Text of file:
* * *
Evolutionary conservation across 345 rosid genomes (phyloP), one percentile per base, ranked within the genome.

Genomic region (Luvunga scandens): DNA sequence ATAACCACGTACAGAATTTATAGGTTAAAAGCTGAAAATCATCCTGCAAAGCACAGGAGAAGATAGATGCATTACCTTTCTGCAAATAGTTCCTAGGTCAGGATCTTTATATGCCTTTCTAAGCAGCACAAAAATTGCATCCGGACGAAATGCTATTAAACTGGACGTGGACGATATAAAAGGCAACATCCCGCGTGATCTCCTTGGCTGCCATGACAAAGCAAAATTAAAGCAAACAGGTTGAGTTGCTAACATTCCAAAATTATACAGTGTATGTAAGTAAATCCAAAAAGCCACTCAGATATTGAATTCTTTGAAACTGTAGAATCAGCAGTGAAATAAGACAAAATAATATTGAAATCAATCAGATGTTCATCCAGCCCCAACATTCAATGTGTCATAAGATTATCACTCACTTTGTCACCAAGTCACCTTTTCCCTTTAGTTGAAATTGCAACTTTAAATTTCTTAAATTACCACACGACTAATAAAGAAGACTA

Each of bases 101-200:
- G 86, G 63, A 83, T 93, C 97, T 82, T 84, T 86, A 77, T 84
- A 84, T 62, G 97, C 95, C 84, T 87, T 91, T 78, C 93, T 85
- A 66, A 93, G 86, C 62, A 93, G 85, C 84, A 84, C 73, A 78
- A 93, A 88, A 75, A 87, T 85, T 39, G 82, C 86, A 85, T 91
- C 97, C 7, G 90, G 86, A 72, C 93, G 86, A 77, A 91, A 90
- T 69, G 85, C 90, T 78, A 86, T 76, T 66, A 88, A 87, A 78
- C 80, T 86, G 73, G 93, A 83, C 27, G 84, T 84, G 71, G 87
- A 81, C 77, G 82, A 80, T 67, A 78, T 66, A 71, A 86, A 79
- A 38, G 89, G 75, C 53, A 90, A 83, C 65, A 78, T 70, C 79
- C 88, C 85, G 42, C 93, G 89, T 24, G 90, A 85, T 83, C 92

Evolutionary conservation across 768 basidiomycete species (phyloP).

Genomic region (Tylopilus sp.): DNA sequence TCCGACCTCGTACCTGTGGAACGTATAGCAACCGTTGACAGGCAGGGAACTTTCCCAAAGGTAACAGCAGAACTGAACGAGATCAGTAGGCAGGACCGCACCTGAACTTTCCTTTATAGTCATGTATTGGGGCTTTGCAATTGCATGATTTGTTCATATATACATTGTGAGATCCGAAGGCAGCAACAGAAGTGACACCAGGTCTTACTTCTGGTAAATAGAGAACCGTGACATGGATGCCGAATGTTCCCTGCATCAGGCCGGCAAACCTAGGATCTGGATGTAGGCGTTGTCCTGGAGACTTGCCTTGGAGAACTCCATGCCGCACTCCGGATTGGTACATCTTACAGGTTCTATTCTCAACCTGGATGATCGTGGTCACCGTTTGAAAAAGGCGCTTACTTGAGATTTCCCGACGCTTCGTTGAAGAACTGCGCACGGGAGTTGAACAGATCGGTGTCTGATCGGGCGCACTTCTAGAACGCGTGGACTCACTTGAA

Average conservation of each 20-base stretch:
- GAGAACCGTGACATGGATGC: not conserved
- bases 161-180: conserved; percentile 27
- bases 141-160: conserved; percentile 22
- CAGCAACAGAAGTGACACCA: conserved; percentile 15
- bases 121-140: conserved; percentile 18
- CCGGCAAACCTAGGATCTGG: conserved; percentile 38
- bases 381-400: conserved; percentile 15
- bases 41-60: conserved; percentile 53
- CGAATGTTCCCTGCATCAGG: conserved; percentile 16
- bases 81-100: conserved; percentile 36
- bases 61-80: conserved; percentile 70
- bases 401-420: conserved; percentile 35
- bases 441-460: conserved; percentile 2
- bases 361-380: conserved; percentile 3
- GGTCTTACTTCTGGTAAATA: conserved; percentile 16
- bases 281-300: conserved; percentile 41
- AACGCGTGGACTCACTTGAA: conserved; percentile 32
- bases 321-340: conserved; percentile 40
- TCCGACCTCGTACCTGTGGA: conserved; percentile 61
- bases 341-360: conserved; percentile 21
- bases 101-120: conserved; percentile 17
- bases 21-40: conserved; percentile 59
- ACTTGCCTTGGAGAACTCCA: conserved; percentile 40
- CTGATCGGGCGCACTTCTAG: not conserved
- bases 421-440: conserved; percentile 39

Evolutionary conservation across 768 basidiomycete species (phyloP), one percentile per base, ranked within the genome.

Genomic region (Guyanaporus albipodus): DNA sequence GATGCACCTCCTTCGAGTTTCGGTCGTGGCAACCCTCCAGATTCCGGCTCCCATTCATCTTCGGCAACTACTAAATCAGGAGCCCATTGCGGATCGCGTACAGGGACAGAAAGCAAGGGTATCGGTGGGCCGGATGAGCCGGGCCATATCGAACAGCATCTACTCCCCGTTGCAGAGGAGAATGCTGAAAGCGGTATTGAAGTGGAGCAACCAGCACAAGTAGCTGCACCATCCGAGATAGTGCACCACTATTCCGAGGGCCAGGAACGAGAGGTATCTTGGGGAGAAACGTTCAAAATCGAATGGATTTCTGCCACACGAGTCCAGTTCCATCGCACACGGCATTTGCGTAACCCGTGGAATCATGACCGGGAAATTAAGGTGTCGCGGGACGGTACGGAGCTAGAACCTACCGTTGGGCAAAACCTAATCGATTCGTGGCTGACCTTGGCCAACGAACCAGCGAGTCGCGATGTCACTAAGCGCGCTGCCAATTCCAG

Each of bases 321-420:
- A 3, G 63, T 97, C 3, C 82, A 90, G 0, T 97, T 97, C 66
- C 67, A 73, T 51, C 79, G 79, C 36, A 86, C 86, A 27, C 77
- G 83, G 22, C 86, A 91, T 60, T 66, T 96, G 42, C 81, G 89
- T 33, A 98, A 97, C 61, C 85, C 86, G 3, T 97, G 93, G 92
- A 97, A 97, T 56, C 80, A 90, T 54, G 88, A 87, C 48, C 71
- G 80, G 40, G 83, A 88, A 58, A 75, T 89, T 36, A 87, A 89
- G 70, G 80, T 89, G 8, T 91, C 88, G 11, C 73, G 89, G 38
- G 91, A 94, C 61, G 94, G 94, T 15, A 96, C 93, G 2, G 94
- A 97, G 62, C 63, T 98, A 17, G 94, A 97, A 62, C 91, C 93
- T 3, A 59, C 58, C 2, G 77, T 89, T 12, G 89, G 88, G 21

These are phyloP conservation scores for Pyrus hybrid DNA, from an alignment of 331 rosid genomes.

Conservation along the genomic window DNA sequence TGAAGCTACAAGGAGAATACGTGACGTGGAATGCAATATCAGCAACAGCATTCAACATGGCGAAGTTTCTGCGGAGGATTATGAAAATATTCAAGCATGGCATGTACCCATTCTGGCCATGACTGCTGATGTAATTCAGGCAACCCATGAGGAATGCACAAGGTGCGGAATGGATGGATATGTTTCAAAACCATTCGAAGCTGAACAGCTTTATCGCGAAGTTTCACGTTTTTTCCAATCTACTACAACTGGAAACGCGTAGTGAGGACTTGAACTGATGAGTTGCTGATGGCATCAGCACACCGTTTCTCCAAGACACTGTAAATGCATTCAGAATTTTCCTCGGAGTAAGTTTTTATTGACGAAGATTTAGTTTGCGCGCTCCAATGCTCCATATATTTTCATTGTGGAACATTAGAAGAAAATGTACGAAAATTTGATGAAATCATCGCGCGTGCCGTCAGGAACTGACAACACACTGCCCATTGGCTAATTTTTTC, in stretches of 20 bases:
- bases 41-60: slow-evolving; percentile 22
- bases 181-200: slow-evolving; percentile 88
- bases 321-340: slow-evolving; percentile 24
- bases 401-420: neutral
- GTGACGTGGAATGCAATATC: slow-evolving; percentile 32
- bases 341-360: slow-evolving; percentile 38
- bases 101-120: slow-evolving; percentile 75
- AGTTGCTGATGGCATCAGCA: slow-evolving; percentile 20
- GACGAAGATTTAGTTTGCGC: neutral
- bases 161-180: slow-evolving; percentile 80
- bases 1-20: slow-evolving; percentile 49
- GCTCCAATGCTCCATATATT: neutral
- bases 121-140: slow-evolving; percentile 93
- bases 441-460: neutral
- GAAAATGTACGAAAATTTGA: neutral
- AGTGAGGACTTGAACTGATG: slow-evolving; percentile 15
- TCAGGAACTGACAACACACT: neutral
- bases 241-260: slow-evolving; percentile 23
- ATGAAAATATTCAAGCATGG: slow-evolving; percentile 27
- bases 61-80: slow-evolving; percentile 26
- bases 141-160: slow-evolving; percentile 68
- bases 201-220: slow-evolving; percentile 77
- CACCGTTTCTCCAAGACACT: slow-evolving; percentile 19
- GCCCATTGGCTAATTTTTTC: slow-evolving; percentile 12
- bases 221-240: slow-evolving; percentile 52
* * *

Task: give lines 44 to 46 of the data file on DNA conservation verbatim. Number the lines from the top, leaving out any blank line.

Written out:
Each of bases 321-420:
- A 3, G 63, T 97, C 3, C 82, A 90, G 0, T 97, T 97, C 66
- C 67, A 73, T 51, C 79, G 79, C 36, A 86, C 86, A 27, C 77